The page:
into food? into sex? those are
the easy things about Crawling At Night. The hard and gorgeous thing about this debut novel is the heartbreak.
Ito, an aging sushi chef with a secret, has recently arrived in New York. Mariane is a sloppy but sexy alcoholic who waits tables at the restaurant where he cooks. She hopes to recover her baby, taken away from her by child services. He's hoping to recover his dignity.
With an original and very sensual style, new novelist Nani Power tracks their histories -- his as a conventional Japanese husband with a Chinese mistress, hers as a southern teen trapped in a marriage -- as they navigate New York's network of after-hours clubs and noodle joints and try to connect.
Power herself worked in a Japanese restaurant, and food is central to the story. Each chapter begins with a menu that anticipates what the characters will consume, and food and drink are either being readied or eaten as most of the action unfolds.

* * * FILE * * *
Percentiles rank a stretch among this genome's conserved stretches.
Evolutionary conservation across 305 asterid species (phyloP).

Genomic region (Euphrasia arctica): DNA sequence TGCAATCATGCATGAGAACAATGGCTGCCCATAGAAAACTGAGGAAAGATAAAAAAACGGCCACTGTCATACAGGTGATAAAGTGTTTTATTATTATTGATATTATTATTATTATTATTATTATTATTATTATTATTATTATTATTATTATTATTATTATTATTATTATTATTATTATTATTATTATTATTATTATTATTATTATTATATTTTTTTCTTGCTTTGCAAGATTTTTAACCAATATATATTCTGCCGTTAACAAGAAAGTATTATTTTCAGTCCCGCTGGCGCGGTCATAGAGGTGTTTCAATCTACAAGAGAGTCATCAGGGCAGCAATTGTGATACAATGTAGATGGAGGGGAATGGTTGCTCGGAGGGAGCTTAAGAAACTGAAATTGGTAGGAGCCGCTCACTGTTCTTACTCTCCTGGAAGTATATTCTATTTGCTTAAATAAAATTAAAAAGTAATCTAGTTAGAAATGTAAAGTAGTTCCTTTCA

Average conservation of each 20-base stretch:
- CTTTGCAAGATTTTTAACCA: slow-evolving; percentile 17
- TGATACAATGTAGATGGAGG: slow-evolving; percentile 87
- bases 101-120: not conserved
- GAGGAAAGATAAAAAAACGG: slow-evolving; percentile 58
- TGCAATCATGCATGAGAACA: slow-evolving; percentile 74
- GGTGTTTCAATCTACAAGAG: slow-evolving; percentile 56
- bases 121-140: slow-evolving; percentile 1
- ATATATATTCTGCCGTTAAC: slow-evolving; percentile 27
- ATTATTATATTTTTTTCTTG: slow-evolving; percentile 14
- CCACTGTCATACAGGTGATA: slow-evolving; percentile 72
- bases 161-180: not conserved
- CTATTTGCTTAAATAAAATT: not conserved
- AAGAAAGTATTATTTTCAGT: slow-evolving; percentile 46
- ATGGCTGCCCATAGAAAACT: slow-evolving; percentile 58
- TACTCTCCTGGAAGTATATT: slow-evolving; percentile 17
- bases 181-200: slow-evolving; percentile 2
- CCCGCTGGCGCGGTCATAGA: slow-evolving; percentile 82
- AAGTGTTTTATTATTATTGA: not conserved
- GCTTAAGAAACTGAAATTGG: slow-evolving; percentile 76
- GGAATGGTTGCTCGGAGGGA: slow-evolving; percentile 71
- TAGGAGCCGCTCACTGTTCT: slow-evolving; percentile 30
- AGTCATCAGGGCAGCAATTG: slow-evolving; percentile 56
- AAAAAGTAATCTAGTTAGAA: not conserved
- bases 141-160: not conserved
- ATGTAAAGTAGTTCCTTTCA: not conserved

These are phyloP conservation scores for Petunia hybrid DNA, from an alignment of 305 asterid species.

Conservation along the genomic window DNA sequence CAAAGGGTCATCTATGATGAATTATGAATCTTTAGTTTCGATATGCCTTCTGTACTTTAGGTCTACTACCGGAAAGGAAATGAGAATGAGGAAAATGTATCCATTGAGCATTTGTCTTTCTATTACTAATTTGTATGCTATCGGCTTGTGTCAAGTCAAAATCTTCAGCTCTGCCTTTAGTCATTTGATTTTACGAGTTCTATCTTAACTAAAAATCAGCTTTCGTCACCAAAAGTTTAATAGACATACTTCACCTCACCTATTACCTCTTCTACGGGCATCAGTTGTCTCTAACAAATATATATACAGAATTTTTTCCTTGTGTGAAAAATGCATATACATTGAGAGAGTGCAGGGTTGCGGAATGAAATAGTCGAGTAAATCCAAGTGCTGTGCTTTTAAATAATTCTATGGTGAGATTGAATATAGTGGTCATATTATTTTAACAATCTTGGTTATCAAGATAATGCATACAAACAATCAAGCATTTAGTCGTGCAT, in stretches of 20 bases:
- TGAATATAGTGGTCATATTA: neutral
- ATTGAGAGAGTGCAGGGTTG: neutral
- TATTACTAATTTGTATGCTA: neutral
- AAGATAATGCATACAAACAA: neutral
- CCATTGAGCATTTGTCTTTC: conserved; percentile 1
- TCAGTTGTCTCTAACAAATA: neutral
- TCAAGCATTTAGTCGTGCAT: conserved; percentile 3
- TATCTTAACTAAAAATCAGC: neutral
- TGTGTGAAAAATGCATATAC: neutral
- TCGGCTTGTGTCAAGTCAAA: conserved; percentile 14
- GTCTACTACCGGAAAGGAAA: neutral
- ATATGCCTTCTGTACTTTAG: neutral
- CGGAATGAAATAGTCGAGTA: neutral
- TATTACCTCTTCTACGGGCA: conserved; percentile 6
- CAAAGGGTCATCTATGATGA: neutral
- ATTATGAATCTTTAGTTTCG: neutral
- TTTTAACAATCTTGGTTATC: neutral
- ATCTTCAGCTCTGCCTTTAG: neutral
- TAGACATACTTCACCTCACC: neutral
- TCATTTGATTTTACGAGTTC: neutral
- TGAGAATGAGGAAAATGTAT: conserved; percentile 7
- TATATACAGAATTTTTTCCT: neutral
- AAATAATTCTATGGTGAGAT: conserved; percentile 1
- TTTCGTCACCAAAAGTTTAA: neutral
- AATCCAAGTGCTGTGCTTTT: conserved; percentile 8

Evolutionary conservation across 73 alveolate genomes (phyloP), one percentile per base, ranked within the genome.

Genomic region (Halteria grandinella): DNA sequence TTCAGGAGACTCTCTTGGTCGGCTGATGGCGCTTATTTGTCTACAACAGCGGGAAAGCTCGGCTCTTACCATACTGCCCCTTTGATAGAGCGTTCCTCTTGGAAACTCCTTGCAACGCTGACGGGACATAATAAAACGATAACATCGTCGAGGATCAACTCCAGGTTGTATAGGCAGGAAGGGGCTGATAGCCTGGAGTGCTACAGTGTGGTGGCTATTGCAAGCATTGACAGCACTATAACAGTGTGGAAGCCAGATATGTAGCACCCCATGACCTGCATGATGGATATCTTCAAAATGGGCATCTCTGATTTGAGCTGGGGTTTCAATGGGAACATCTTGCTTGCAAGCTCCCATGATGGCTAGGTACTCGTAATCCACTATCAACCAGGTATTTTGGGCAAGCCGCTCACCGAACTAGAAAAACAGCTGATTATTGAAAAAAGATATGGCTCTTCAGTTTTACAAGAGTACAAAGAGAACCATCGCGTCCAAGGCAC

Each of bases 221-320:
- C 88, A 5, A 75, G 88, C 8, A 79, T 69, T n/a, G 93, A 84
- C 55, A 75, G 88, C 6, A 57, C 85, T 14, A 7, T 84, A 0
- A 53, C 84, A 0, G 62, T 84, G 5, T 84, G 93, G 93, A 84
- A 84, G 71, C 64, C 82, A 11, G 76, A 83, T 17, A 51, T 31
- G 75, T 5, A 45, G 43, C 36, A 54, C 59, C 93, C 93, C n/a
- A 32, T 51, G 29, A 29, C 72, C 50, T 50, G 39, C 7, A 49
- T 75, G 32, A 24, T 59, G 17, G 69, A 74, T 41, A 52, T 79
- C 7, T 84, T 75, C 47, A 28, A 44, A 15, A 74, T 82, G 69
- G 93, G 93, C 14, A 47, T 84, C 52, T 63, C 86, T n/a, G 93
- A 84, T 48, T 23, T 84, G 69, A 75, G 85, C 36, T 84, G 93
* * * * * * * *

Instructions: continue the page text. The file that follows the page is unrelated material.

The preparations are described in delicious detail -- the slow slice into a piece of raw tuna, the arranging of daikon -- but Power never keeps these pleasures simple. Instead, she constantly undermines them with graphic scenes that are sometimes violent, sometimes violating, and usually involve Mariane getting hammered.
The prose can be pointed and explicit, but it can just as easily roll into a steady stream of consciousness that gets inside the minds of these terribly lonely people.
Power reads with Jonathan Lethem at the Imperial Pub Monday (May 7). Check it out. This is a writer who is going to explode.
CRAWLING AT NIGHT by Nani Power (Publishers Group West), 233 pages, $37 cloth. Rating: NNNNN